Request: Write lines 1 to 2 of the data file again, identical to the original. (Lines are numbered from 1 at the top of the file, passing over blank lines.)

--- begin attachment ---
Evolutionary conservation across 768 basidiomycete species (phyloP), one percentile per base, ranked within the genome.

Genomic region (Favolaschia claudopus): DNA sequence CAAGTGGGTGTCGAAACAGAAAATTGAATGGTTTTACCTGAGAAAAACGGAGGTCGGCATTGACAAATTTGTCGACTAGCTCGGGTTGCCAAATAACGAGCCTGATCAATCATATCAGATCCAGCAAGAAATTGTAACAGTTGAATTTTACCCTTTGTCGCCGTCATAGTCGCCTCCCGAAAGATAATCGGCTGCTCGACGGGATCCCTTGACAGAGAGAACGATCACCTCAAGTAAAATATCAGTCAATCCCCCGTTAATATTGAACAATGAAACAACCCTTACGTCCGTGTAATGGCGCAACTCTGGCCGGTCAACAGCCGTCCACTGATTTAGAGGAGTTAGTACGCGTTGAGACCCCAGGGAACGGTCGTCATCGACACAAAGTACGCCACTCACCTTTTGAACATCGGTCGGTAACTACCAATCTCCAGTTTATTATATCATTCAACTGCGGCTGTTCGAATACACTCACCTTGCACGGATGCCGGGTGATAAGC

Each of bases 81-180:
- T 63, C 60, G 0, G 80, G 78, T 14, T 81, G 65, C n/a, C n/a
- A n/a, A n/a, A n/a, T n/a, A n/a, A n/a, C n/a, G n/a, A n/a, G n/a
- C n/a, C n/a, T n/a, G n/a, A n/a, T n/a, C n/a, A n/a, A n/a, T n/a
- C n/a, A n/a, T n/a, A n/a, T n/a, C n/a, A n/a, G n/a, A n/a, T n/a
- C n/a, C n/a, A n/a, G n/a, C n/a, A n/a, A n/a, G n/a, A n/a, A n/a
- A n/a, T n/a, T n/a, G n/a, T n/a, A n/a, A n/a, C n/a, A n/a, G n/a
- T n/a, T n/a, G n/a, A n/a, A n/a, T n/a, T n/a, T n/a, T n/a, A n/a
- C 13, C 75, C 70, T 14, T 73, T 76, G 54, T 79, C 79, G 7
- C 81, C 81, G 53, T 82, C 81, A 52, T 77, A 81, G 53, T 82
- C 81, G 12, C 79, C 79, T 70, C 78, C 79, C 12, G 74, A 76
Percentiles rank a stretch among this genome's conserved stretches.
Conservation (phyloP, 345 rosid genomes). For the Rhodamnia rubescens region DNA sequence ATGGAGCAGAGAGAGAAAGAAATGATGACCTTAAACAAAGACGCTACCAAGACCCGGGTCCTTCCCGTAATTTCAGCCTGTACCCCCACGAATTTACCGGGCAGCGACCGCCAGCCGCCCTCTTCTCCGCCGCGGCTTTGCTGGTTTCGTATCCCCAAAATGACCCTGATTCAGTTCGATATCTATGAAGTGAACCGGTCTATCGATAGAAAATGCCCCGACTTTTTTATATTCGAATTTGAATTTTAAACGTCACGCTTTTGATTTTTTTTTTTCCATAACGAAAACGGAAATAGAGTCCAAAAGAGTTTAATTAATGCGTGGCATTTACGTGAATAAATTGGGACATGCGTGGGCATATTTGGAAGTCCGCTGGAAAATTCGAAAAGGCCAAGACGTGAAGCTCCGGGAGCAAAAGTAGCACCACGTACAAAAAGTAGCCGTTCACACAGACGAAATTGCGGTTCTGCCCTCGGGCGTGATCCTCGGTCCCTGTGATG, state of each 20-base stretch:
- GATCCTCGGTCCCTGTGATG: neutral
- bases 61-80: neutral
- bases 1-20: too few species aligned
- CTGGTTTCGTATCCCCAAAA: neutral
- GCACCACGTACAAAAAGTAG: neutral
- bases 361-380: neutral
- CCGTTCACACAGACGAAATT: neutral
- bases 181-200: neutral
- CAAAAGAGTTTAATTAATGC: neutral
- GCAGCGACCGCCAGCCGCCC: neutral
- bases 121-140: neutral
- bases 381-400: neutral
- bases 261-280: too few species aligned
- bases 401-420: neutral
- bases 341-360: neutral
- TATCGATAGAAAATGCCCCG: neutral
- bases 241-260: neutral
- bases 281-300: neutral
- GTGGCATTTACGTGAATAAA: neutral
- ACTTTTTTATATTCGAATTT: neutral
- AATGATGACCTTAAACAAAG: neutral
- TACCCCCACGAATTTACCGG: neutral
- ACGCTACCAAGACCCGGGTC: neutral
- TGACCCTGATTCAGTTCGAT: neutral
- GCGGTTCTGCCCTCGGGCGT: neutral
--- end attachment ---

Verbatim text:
Evolutionary conservation across 768 basidiomycete species (phyloP), one percentile per base, ranked within the genome.

Genomic region (Favolaschia claudopus): DNA sequence CAAGTGGGTGTCGAAACAGAAAATTGAATGGTTTTACCTGAGAAAAACGGAGGTCGGCATTGACAAATTTGTCGACTAGCTCGGGTTGCCAAATAACGAGCCTGATCAATCATATCAGATCCAGCAAGAAATTGTAACAGTTGAATTTTACCCTTTGTCGCCGTCATAGTCGCCTCCCGAAAGATAATCGGCTGCTCGACGGGATCCCTTGACAGAGAGAACGATCACCTCAAGTAAAATATCAGTCAATCCCCCGTTAATATTGAACAATGAAACAACCCTTACGTCCGTGTAATGGCGCAACTCTGGCCGGTCAACAGCCGTCCACTGATTTAGAGGAGTTAGTACGCGTTGAGACCCCAGGGAACGGTCGTCATCGACACAAAGTACGCCACTCACCTTTTGAACATCGGTCGGTAACTACCAATCTCCAGTTTATTATATCATTCAACTGCGGCTGTTCGAATACACTCACCTTGCACGGATGCCGGGTGATAAGC